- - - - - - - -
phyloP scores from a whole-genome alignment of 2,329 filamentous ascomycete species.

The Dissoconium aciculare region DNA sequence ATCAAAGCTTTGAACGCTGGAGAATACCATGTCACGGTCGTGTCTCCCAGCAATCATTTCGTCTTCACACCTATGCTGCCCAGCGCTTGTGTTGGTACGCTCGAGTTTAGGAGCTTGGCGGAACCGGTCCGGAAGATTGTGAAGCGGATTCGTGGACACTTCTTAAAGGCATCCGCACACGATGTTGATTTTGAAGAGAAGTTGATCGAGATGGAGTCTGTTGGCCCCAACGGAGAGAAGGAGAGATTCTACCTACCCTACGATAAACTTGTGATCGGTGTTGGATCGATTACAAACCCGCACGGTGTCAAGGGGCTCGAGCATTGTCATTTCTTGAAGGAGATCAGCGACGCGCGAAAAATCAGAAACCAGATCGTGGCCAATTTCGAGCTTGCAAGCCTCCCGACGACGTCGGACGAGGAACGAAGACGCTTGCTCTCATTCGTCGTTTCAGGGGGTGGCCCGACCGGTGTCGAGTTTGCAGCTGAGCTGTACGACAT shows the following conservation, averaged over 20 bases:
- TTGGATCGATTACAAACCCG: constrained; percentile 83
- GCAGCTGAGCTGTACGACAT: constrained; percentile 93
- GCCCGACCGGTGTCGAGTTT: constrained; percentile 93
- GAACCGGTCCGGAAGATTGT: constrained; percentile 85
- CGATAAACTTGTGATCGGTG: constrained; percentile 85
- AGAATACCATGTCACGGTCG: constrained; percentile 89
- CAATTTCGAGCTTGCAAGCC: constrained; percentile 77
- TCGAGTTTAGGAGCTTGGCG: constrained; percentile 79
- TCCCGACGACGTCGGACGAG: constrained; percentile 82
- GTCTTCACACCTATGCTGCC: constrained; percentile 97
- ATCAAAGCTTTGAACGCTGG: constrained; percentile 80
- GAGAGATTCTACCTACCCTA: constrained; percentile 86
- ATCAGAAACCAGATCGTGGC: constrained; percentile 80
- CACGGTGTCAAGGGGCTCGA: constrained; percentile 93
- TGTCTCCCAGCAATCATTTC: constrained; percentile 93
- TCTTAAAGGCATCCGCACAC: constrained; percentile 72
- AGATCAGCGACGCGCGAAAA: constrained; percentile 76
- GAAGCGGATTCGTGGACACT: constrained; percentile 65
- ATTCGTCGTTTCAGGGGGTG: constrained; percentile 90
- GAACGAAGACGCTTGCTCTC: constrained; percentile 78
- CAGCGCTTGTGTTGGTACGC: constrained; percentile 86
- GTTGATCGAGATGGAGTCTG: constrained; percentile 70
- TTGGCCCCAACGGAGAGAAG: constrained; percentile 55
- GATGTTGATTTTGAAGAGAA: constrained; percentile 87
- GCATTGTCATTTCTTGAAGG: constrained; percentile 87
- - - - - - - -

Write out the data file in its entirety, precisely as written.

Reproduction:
phyloP scores from a whole-genome alignment of 2,329 filamentous ascomycete species.

The Dissoconium aciculare region DNA sequence ATCAAAGCTTTGAACGCTGGAGAATACCATGTCACGGTCGTGTCTCCCAGCAATCATTTCGTCTTCACACCTATGCTGCCCAGCGCTTGTGTTGGTACGCTCGAGTTTAGGAGCTTGGCGGAACCGGTCCGGAAGATTGTGAAGCGGATTCGTGGACACTTCTTAAAGGCATCCGCACACGATGTTGATTTTGAAGAGAAGTTGATCGAGATGGAGTCTGTTGGCCCCAACGGAGAGAAGGAGAGATTCTACCTACCCTACGATAAACTTGTGATCGGTGTTGGATCGATTACAAACCCGCACGGTGTCAAGGGGCTCGAGCATTGTCATTTCTTGAAGGAGATCAGCGACGCGCGAAAAATCAGAAACCAGATCGTGGCCAATTTCGAGCTTGCAAGCCTCCCGACGACGTCGGACGAGGAACGAAGACGCTTGCTCTCATTCGTCGTTTCAGGGGGTGGCCCGACCGGTGTCGAGTTTGCAGCTGAGCTGTACGACAT shows the following conservation, averaged over 20 bases:
- TTGGATCGATTACAAACCCG: constrained; percentile 83
- GCAGCTGAGCTGTACGACAT: constrained; percentile 93
- GCCCGACCGGTGTCGAGTTT: constrained; percentile 93
- GAACCGGTCCGGAAGATTGT: constrained; percentile 85
- CGATAAACTTGTGATCGGTG: constrained; percentile 85
- AGAATACCATGTCACGGTCG: constrained; percentile 89
- CAATTTCGAGCTTGCAAGCC: constrained; percentile 77
- TCGAGTTTAGGAGCTTGGCG: constrained; percentile 79
- TCCCGACGACGTCGGACGAG: constrained; percentile 82
- GTCTTCACACCTATGCTGCC: constrained; percentile 97
- ATCAAAGCTTTGAACGCTGG: constrained; percentile 80
- GAGAGATTCTACCTACCCTA: constrained; percentile 86
- ATCAGAAACCAGATCGTGGC: constrained; percentile 80
- CACGGTGTCAAGGGGCTCGA: constrained; percentile 93
- TGTCTCCCAGCAATCATTTC: constrained; percentile 93
- TCTTAAAGGCATCCGCACAC: constrained; percentile 72
- AGATCAGCGACGCGCGAAAA: constrained; percentile 76
- GAAGCGGATTCGTGGACACT: constrained; percentile 65
- ATTCGTCGTTTCAGGGGGTG: constrained; percentile 90
- GAACGAAGACGCTTGCTCTC: constrained; percentile 78
- CAGCGCTTGTGTTGGTACGC: constrained; percentile 86
- GTTGATCGAGATGGAGTCTG: constrained; percentile 70
- TTGGCCCCAACGGAGAGAAG: constrained; percentile 55
- GATGTTGATTTTGAAGAGAA: constrained; percentile 87
- GCATTGTCATTTCTTGAAGG: constrained; percentile 87